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Narcissism Is Freedom: Nicolas Winding Refn On The Neon Demon
Philippa Snow , July 8th, 2016 08:45

With his new film The Neon Demon in cinemas today, Philippa Snow interviews Nicolas Winding Refn, director of Drive and Only God Forgives.

The following interview contains spoilers for The Neon Demon

Nicolas Winding Refn’s latest outing is a film about being a beautiful adolescent girl, which means that it’s also a film about driving a speeding car with no license, or keeping a gun in your clutch with the safety off. The sexual power of teenage girls is one of those rare gifts that leaves the recipient further imperiled, which Refn — the father of two daughters — knows all too well (“Nicolas is especially interested in hearing what women think of the film,” I’m told by the press team, to which I can only say: I’ll bet).

In Drive, another great North-American beauty, Ryan Gosling, treated Los Angeles like his bitch. In The Neon Demon, the city — along with three literal, beautiful bitches — treats Elle Fanning much the same way. A Guardian writer on-set reported that Refn yelled: “sell it, babies — sell the pain!” to his femmes during filming, which seems to me like a perfect marker of Neon Demon’s ethos; it is, as the web might say, “extra.” Being a midnight movie devotee as well as a lover of Giallo, I’m wild for wild, sick girls and murders in mansions, which Demon has in spades — blondes, as Hitchcock so famously said, “make the best victims,” and an ingénue shows up the bloodiest footprints far better than anyone.

“Neon is no longer anxious” Eleanor Courtemanche writes, in an essay about a far less gory exploitation of L.A. teen treachery, Sophia Coppola’s Bling Ring. “It’s shameless, it’s fearless, YOLO. It’s the death of alternative culture, in which youth adopts a pose of alienation from the market…kids are happy conformists. They’re criminals, and they know it, and they sort of get away with it.” The Neon Demon proves the truth at the fratty centre of YOLO by letting its dead teens stay dead — and sort of gets away with it. “Beauty is terror” has never meant more. Resembling a young Sissy Spacek, Elle Fanning cleans up, then gets messy; a naïve model-turned-sex-object, she excels as what Pauline Kael might call “a squashed, froggy girl who could go in any direction.” In other words: she sells the pain, baby.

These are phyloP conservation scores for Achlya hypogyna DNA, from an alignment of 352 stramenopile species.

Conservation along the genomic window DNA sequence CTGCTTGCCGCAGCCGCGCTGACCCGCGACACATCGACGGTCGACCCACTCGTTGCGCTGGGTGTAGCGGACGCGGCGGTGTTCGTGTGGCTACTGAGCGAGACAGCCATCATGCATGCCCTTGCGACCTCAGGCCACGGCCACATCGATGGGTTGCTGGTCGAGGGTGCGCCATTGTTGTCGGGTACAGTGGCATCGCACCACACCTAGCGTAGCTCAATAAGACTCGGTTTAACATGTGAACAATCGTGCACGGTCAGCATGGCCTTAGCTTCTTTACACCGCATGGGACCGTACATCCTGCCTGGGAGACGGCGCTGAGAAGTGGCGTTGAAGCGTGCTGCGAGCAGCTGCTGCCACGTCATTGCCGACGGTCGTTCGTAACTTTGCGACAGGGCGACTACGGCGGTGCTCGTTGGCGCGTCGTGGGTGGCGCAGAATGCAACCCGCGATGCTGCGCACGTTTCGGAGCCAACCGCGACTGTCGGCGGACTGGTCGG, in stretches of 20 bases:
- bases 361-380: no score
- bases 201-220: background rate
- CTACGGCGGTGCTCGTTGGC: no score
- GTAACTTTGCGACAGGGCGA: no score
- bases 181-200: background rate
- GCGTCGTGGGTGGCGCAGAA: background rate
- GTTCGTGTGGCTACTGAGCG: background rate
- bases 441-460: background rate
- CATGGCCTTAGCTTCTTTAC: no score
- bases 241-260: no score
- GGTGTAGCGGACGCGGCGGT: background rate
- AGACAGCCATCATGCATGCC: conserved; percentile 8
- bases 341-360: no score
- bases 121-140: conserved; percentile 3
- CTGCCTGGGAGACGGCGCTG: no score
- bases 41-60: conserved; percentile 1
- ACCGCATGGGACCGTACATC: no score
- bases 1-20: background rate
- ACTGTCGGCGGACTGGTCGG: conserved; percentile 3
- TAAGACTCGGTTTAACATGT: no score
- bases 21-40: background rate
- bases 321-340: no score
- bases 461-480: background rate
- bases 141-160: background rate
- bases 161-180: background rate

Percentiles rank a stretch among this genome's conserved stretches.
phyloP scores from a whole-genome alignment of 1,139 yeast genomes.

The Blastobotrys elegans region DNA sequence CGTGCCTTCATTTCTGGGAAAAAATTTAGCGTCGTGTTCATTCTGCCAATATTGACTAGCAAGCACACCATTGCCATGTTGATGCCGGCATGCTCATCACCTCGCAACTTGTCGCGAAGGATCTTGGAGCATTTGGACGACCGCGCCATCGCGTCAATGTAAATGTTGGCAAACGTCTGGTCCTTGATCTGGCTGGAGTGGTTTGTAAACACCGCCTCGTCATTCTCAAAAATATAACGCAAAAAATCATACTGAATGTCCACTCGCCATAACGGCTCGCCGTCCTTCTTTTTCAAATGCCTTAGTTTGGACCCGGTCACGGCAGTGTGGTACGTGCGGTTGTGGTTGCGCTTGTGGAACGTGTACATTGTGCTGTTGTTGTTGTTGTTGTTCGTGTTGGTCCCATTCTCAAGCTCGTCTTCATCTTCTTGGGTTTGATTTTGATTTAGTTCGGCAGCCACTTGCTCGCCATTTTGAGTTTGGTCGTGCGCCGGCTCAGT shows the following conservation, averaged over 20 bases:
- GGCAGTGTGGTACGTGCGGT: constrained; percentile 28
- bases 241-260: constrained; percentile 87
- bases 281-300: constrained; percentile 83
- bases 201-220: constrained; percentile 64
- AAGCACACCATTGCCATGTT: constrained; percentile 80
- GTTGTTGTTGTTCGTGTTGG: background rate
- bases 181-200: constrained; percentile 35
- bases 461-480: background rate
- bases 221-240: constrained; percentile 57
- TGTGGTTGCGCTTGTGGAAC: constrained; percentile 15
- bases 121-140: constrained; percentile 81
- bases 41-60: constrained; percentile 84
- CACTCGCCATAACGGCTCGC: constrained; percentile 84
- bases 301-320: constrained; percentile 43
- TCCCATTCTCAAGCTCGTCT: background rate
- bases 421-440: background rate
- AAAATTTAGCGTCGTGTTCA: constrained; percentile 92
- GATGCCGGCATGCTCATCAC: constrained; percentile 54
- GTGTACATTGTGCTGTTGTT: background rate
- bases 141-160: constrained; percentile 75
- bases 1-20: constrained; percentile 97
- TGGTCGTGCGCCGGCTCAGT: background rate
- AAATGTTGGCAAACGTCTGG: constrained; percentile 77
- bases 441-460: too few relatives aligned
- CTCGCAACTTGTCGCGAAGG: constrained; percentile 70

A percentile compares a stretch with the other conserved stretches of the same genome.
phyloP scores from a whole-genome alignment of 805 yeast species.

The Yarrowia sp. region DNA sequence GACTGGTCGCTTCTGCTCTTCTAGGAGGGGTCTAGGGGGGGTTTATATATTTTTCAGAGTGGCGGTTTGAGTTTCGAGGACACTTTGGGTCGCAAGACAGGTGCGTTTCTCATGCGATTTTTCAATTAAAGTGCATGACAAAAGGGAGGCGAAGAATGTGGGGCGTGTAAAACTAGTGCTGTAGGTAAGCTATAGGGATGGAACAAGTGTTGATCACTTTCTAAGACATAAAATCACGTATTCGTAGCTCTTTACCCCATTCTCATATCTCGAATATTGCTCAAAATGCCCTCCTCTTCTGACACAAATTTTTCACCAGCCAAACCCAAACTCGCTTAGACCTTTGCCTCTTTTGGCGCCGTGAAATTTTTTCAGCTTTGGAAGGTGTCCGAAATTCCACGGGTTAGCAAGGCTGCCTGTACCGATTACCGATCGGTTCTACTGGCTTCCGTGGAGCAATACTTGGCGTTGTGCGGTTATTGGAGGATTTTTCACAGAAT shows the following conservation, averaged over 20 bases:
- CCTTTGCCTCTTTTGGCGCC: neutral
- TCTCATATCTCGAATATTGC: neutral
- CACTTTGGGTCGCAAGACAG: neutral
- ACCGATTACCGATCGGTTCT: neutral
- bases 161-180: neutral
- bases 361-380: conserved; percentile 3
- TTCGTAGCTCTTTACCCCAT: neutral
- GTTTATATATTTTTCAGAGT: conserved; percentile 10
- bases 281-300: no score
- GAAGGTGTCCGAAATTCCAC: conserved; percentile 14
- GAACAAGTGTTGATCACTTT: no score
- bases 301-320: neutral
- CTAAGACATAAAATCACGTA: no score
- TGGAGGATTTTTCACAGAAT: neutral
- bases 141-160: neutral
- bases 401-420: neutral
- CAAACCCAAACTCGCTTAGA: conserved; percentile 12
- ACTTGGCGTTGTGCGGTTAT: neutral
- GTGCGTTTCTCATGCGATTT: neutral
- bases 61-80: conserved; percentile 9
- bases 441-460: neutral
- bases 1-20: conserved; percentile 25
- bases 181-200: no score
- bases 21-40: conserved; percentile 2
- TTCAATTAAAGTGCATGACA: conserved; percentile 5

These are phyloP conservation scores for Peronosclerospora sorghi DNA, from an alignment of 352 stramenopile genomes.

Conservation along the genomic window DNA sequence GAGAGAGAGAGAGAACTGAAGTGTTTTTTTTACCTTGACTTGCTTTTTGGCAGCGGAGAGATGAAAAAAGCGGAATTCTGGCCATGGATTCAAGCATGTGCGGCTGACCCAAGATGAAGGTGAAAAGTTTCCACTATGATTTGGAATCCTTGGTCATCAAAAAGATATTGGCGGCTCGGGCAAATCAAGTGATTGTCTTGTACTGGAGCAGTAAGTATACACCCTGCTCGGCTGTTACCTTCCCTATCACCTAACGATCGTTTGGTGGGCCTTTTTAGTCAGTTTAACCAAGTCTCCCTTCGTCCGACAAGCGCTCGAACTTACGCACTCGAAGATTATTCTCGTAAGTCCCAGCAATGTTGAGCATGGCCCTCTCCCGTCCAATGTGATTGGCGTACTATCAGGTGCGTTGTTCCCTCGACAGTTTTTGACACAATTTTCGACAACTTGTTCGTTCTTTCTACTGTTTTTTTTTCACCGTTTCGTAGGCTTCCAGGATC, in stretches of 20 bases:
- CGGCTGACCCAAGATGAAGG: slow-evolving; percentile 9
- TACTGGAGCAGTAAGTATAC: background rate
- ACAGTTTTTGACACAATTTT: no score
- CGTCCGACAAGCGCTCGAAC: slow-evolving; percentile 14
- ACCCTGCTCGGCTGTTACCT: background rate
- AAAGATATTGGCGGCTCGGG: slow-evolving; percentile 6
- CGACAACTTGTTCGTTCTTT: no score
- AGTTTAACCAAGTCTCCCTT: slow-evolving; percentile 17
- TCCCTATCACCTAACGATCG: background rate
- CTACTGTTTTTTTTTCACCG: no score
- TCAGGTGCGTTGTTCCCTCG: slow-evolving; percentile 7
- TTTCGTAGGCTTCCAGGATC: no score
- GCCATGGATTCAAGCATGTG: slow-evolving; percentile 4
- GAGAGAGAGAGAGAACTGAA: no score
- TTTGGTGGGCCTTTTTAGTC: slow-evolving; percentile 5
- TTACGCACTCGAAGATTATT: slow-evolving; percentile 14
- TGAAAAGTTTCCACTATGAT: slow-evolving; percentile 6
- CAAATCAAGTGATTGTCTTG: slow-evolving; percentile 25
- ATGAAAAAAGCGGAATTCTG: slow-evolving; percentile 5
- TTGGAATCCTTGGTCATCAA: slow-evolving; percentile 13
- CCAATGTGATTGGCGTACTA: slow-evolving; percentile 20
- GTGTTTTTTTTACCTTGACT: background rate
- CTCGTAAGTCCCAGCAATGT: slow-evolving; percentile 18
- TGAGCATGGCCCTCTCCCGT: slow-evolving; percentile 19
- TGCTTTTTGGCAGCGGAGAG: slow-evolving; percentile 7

So, I should probably say right up-front that I really liked the film.

Nicolas Winding Refn: Great. Why?

I thought it played with a lot of interesting binary opposites; and Elle Fanning surprised me, because I think she has this terrific Sissy-Spacek-in-Carrie quality of appearing very vulnerable, and as though she’s about to explode at the same time. And I was surprised by how funny it was.

NWR: There’s a lot of humour in it.

But the thing that I really wanted to ask you about was the sex. This could have been a very titillating film; but I felt as if you were deliberately trying to make all the sexual content in it feel misanthropic, or antihuman. The motel owner’s a rapist, Ruby’s a necrophiliac. Jessie only really gets off on herself.

NWR: Mm. Mm.

There’s nobody in it who actually has conventional, consensual sex with another person. It felt like you were playing a push-and-pull game with the audience, because visually the film is very seductive

NWR: Well, now that you’ve brought it up, that’s a very, very interesting analysis — and it makes complete sense to me now that you’re saying it. I didn’t initially even have that in my mind; so that’s what’s cool about [audience interpretation]. I think there’s something mundane about sexuality, because a), it’s something we all do — hopefully — and b), because everyone has their own take on it. So it’s hard to fantasise about it in a really interesting way, in my opinion. Because it doesn't only live in the world of fantasy, it’s an act that happens.